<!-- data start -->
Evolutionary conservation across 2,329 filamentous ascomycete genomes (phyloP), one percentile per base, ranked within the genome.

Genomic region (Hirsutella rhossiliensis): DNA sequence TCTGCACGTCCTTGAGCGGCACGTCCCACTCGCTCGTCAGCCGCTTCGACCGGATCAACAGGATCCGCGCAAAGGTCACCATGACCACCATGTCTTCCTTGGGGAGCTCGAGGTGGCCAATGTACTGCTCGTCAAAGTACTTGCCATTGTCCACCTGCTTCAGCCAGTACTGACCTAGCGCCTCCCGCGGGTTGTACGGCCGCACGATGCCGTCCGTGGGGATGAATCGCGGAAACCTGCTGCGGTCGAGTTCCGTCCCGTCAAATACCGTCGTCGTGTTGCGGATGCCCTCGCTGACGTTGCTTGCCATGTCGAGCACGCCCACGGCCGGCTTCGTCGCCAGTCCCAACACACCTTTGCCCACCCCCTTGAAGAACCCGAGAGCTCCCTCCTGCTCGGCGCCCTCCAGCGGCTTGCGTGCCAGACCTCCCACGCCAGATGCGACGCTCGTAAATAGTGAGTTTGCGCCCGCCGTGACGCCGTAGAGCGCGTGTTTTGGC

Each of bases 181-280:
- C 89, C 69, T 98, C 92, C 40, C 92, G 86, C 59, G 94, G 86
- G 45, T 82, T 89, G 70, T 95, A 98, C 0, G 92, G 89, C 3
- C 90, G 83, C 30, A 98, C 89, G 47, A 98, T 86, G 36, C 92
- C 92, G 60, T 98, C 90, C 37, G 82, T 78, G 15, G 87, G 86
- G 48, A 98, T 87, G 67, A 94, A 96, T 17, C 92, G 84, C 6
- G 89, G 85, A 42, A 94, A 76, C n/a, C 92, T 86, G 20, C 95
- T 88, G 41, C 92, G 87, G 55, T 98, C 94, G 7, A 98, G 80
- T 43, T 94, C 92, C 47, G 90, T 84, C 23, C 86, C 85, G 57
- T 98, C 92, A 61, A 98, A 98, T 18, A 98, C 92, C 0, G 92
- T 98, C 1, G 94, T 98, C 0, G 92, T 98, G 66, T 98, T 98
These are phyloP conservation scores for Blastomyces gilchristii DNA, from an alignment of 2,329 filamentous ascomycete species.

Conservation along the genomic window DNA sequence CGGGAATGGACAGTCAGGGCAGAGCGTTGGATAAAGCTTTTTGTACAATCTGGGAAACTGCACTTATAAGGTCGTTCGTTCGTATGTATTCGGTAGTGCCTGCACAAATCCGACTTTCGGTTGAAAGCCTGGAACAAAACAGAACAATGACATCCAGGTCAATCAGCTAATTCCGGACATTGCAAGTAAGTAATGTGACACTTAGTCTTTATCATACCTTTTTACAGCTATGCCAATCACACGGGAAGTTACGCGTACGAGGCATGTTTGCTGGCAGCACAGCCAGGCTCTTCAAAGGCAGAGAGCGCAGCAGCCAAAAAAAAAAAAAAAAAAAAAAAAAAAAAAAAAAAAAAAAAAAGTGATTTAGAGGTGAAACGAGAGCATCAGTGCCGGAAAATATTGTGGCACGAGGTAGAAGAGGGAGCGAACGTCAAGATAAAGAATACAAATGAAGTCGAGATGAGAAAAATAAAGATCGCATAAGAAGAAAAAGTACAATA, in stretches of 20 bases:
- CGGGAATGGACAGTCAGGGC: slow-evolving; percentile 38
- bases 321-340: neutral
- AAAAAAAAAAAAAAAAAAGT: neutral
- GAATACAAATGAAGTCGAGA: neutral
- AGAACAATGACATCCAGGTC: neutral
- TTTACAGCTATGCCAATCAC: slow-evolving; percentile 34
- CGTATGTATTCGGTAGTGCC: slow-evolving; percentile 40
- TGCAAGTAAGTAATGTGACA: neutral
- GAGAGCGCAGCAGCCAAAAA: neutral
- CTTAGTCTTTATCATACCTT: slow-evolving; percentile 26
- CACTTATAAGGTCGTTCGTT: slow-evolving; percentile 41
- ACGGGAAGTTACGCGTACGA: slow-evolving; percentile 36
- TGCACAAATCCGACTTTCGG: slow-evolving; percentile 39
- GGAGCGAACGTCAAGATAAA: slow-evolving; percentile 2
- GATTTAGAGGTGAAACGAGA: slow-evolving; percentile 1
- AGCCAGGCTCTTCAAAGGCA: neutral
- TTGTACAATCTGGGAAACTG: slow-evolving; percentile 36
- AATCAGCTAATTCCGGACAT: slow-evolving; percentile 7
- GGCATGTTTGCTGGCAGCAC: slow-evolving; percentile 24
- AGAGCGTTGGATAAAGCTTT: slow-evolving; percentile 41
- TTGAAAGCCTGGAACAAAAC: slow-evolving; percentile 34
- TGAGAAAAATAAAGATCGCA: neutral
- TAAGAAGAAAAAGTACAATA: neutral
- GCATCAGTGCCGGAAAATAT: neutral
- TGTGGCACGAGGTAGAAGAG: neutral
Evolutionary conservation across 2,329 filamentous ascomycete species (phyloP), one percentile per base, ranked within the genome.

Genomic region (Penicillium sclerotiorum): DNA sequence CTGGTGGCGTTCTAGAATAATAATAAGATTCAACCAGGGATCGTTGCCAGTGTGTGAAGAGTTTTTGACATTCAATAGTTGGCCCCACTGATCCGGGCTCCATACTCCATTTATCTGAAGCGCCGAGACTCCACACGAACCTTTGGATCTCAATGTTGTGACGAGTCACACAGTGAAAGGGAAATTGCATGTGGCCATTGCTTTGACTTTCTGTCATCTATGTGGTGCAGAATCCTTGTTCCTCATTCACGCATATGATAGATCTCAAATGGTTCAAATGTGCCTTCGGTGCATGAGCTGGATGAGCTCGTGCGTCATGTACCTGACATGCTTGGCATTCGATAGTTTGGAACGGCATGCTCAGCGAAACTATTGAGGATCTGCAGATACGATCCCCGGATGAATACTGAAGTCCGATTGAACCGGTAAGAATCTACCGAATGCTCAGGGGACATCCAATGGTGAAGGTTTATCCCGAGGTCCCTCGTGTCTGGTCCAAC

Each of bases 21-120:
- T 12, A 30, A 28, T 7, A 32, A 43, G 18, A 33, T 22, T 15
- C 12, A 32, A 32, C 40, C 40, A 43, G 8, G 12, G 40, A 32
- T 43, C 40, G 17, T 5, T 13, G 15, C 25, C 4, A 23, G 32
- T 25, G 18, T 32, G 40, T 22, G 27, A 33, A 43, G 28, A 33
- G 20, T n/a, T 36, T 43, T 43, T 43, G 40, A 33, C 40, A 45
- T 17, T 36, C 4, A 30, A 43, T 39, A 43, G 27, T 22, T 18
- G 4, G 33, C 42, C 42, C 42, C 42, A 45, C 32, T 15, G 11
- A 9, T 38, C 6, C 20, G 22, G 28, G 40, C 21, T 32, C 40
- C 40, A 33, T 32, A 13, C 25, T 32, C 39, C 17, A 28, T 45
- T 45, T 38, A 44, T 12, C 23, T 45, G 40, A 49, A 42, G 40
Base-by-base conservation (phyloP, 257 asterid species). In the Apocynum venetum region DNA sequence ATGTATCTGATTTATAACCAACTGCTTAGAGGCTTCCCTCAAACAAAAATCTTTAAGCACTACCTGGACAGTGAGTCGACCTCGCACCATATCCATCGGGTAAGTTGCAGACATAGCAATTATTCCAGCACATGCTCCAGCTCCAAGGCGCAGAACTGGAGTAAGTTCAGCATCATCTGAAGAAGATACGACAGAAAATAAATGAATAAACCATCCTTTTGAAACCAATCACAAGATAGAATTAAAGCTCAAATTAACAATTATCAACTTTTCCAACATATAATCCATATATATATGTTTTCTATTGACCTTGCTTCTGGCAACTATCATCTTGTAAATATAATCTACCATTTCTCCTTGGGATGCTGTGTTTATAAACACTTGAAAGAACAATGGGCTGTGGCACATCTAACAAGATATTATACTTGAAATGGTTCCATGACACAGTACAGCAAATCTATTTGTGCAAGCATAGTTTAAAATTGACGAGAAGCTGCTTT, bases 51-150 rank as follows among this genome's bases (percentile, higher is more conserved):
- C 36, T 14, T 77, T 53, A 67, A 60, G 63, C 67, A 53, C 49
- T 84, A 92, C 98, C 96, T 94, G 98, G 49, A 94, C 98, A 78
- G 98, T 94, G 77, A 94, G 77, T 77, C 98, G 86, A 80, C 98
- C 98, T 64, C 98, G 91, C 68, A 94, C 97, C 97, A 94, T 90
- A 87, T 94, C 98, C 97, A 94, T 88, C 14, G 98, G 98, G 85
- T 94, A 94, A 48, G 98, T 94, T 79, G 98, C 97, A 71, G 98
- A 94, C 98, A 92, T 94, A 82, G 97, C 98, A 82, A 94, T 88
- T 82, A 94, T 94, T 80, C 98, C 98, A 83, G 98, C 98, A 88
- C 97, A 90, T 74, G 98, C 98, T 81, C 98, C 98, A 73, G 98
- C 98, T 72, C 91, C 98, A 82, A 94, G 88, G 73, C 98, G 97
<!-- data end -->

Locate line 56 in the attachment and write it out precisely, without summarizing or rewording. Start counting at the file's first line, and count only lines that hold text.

- T 84, A 92, C 98, C 96, T 94, G 98, G 49, A 94, C 98, A 78